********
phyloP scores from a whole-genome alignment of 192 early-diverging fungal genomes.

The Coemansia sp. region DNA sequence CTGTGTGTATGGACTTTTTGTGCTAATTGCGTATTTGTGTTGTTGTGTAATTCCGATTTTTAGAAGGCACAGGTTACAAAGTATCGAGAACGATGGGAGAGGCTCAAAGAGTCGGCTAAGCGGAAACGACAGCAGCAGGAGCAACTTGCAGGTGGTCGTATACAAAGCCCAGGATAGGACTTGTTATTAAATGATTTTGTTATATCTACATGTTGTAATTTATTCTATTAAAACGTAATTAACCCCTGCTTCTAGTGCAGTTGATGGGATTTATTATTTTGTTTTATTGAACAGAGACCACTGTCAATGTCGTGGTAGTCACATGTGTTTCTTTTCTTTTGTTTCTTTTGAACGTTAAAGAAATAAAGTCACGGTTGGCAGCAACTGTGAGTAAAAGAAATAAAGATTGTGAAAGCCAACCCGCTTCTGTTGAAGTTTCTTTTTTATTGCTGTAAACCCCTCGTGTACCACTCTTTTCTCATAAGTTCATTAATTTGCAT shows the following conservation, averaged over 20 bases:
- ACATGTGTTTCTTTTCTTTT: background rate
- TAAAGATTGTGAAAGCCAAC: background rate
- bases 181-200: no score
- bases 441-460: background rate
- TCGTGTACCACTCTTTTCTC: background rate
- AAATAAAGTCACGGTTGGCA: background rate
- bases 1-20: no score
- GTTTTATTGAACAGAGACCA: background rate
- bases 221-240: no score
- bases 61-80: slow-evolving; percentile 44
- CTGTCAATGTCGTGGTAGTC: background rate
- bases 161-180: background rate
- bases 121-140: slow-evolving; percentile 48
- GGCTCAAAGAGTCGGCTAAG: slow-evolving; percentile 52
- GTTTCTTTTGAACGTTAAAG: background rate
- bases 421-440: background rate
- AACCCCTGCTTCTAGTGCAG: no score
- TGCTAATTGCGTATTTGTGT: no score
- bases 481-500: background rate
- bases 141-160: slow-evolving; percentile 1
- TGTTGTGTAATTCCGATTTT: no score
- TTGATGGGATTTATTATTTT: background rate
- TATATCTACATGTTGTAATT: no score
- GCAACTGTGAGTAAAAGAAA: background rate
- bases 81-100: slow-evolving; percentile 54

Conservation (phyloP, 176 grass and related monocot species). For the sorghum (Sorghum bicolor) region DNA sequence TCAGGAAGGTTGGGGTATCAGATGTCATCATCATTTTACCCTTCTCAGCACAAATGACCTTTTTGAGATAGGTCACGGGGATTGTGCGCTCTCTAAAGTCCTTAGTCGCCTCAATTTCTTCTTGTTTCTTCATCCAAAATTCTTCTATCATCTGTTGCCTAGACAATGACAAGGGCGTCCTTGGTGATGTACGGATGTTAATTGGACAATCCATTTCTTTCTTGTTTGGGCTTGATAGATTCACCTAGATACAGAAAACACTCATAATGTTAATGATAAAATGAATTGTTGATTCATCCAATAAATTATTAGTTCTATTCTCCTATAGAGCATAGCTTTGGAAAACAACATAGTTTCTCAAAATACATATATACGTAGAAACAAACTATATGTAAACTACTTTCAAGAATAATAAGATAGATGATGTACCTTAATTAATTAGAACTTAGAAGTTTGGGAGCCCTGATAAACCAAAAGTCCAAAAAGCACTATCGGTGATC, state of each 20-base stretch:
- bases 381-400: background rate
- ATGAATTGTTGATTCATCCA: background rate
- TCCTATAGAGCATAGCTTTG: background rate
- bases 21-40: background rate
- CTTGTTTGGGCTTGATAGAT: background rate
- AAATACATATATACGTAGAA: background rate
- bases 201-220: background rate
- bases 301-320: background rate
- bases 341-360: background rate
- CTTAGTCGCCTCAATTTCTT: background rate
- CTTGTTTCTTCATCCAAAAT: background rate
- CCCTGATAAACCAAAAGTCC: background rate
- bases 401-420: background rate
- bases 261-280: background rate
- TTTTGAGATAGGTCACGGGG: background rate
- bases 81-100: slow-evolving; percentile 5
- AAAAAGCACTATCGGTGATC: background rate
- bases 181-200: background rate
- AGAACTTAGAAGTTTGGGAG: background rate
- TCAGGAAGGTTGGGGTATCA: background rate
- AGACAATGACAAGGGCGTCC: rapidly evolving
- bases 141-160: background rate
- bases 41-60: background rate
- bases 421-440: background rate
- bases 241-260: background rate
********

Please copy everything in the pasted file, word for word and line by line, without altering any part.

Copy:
phyloP scores from a whole-genome alignment of 192 early-diverging fungal genomes.

The Coemansia sp. region DNA sequence CTGTGTGTATGGACTTTTTGTGCTAATTGCGTATTTGTGTTGTTGTGTAATTCCGATTTTTAGAAGGCACAGGTTACAAAGTATCGAGAACGATGGGAGAGGCTCAAAGAGTCGGCTAAGCGGAAACGACAGCAGCAGGAGCAACTTGCAGGTGGTCGTATACAAAGCCCAGGATAGGACTTGTTATTAAATGATTTTGTTATATCTACATGTTGTAATTTATTCTATTAAAACGTAATTAACCCCTGCTTCTAGTGCAGTTGATGGGATTTATTATTTTGTTTTATTGAACAGAGACCACTGTCAATGTCGTGGTAGTCACATGTGTTTCTTTTCTTTTGTTTCTTTTGAACGTTAAAGAAATAAAGTCACGGTTGGCAGCAACTGTGAGTAAAAGAAATAAAGATTGTGAAAGCCAACCCGCTTCTGTTGAAGTTTCTTTTTTATTGCTGTAAACCCCTCGTGTACCACTCTTTTCTCATAAGTTCATTAATTTGCAT shows the following conservation, averaged over 20 bases:
- ACATGTGTTTCTTTTCTTTT: background rate
- TAAAGATTGTGAAAGCCAAC: background rate
- bases 181-200: no score
- bases 441-460: background rate
- TCGTGTACCACTCTTTTCTC: background rate
- AAATAAAGTCACGGTTGGCA: background rate
- bases 1-20: no score
- GTTTTATTGAACAGAGACCA: background rate
- bases 221-240: no score
- bases 61-80: slow-evolving; percentile 44
- CTGTCAATGTCGTGGTAGTC: background rate
- bases 161-180: background rate
- bases 121-140: slow-evolving; percentile 48
- GGCTCAAAGAGTCGGCTAAG: slow-evolving; percentile 52
- GTTTCTTTTGAACGTTAAAG: background rate
- bases 421-440: background rate
- AACCCCTGCTTCTAGTGCAG: no score
- TGCTAATTGCGTATTTGTGT: no score
- bases 481-500: background rate
- bases 141-160: slow-evolving; percentile 1
- TGTTGTGTAATTCCGATTTT: no score
- TTGATGGGATTTATTATTTT: background rate
- TATATCTACATGTTGTAATT: no score
- GCAACTGTGAGTAAAAGAAA: background rate
- bases 81-100: slow-evolving; percentile 54

Conservation (phyloP, 176 grass and related monocot species). For the sorghum (Sorghum bicolor) region DNA sequence TCAGGAAGGTTGGGGTATCAGATGTCATCATCATTTTACCCTTCTCAGCACAAATGACCTTTTTGAGATAGGTCACGGGGATTGTGCGCTCTCTAAAGTCCTTAGTCGCCTCAATTTCTTCTTGTTTCTTCATCCAAAATTCTTCTATCATCTGTTGCCTAGACAATGACAAGGGCGTCCTTGGTGATGTACGGATGTTAATTGGACAATCCATTTCTTTCTTGTTTGGGCTTGATAGATTCACCTAGATACAGAAAACACTCATAATGTTAATGATAAAATGAATTGTTGATTCATCCAATAAATTATTAGTTCTATTCTCCTATAGAGCATAGCTTTGGAAAACAACATAGTTTCTCAAAATACATATATACGTAGAAACAAACTATATGTAAACTACTTTCAAGAATAATAAGATAGATGATGTACCTTAATTAATTAGAACTTAGAAGTTTGGGAGCCCTGATAAACCAAAAGTCCAAAAAGCACTATCGGTGATC, state of each 20-base stretch:
- bases 381-400: background rate
- ATGAATTGTTGATTCATCCA: background rate
- TCCTATAGAGCATAGCTTTG: background rate
- bases 21-40: background rate
- CTTGTTTGGGCTTGATAGAT: background rate
- AAATACATATATACGTAGAA: background rate
- bases 201-220: background rate
- bases 301-320: background rate
- bases 341-360: background rate
- CTTAGTCGCCTCAATTTCTT: background rate
- CTTGTTTCTTCATCCAAAAT: background rate
- CCCTGATAAACCAAAAGTCC: background rate
- bases 401-420: background rate
- bases 261-280: background rate
- TTTTGAGATAGGTCACGGGG: background rate
- bases 81-100: slow-evolving; percentile 5
- AAAAAGCACTATCGGTGATC: background rate
- bases 181-200: background rate
- AGAACTTAGAAGTTTGGGAG: background rate
- TCAGGAAGGTTGGGGTATCA: background rate
- AGACAATGACAAGGGCGTCC: rapidly evolving
- bases 141-160: background rate
- bases 41-60: background rate
- bases 421-440: background rate
- bases 241-260: background rate